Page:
American Elephants


Free-Market Medicine v. ObamaCare by The Elephant's Child

We recently demonstrated how free-market medicine works with a post about the Surgery Center of Oklahoma, which is a shining example. ObamaCare, on the other hand, is the left’s attempt to gradually funnel us all into single-payer, government-run health care.

Please note that ObamaCare is not about health, nor is it about medicine. It is about insurance and who pays for what. They tell us that ObamaCare will reduce costs and promise you all sorts of free goodies. Obama partly won the election by promising free contraceptives. (Well, of course they are not free because the rest of us will have to pay for them. I should clarify that: the young women who are getting “free” contraceptives will be paying for the “free contraceptives” of all the women in the country who are using contraceptives. Probably paying more than the $9.00 a month’s supply costs at a discount pharmacy. But I guess that’s how you learn about basic economics.

ObamaCare: think of it this way — draw two stick figures with a space between. Label one ‘patient‘ and the other ‘doctor.’ Between the two stick figures, draw a small box. Label that ‘insurance companies‘. Then above the small box, draw a much bigger box. Label that one, oh, just ‘government’ to represent the over 100 agencies and offices and euphemistically named bureaus that will supervise and control the patients and the doctors, the insurance companies, the pharmacies, the suppliers, the hospitals. All those agencies have who-knows-how-many employees who all have salaries which are excessive, except by DC standards. That little exercise alone should tell you that ObamaCare is going to cost a lot more. Yet ObamaCare is all supposedly about how much it will save you. (Not really, it is really about making you dependent on liberal government, so you will always vote for liberals.)

So, while free-market medicine is about competition and creativity, innovation and plain old American free enterprise, ObamaCare is about folding you into the arms of bureaucracy, where you will forever be dependent on government, until they decide that it costs too much.  Medicine becomes not a matter of the care a doctor gives to a patient, but for the physicians, it becomes a matter of trying to get paid enough to cover costs. For hospitals and suppliers, it becomes a matter of trying to cut costs to comply with government budgets.  The British NHS provides a running example of what we will become in time. To wit:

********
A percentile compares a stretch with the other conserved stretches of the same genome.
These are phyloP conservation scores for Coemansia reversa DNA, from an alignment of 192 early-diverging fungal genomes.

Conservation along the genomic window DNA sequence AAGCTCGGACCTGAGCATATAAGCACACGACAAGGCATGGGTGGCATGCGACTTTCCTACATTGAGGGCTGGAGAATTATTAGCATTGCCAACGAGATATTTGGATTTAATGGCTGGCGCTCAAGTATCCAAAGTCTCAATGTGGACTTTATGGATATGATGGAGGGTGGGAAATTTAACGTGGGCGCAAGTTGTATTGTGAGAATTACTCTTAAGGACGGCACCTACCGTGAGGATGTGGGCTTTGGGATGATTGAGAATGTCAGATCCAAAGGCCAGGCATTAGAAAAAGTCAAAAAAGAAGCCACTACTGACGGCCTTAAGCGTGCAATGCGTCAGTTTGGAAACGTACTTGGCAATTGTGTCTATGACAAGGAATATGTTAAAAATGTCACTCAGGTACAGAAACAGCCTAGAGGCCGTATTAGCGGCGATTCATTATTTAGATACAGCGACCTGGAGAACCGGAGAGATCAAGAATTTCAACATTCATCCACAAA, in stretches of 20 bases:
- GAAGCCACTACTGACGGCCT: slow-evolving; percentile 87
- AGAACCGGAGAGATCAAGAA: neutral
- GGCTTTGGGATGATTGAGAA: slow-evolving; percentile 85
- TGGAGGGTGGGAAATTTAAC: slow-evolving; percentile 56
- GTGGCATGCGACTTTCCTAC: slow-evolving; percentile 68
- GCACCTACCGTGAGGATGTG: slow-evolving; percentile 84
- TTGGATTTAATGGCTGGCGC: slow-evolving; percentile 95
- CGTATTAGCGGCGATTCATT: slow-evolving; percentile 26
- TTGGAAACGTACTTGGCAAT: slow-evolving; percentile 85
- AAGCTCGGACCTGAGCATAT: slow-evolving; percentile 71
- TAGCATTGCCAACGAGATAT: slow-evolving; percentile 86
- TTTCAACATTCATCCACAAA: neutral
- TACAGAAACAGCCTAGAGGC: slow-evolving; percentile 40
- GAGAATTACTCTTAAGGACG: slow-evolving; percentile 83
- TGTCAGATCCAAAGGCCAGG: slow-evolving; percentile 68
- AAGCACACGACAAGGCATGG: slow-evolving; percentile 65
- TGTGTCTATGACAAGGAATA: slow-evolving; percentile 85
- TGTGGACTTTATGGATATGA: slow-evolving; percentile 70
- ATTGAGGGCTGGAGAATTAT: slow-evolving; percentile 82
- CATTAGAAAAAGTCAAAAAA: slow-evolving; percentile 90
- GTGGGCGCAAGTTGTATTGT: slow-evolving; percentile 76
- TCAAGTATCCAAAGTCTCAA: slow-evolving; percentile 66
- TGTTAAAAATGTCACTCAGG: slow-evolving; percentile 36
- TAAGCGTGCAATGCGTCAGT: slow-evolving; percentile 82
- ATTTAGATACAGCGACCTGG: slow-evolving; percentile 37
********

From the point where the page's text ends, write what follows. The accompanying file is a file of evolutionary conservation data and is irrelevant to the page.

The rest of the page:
A BID to save nearly £3billion by slashing appointments with a doctor and treating patients via computer will put lives at risk, ministers were warned.

Health Secretary Jeremy Hunt is planning a technological revolution that could spell the end of the traditional doctor’s surgery.

A new system of “virtual clinics” is being planned in which GPs connect with patients via iPads and Skype, an idea that NHS bosses are importing from India.

The reforms would save £2.9 billion “almost immediately” and improve the lives of most patients, for example by avoiding the need to find child care during appointments, Health Minister Dr Dan Poulter said last week.

However, critics are concerned the initiative would create a two-tier NHS in which the less technologically able, particularly the elderly, would be left behind….

The ideas, contained in a Health Department report called Digital First, include arming community nurses with iPads in rural areas and making more use of Skype video calling between GPs and patients. There will be more online assessments “augmented” with video calls.

Mobile phone “apps” will be used to access lab reports and health records and negative test results will be sent by text messages rather than delivered in person. Mr Hunt, who made a fortune by creating an internet company, believes that while mobile broadband technology is revolutionising most walks of life, there is a problem once ­people encounter the relatively antiquated systems of the NHS.

The Government is trying to fill a £20 billion NHS funding gap and health chiefs want to reduce “needless” appointments that clog up staff time.

Well, the NHS has kept patients parked in ambulances outside hospitals because they can have only a specified number of admissions a day, they’ve conveniently offed seniors in their final years with ‘”do not resuscitate ” notes on the charts, cut back on cleaning and linen changing and drinking water and food. The battle has become — how to cut costs, not patient care and saving lives.

The innovation and inventiveness that produce savings are eliminated by the overweening bloated weight of bureaucracy, once established, is always seeking more power and more control, and attempting to reduce the costs that they themselves created with their processes.

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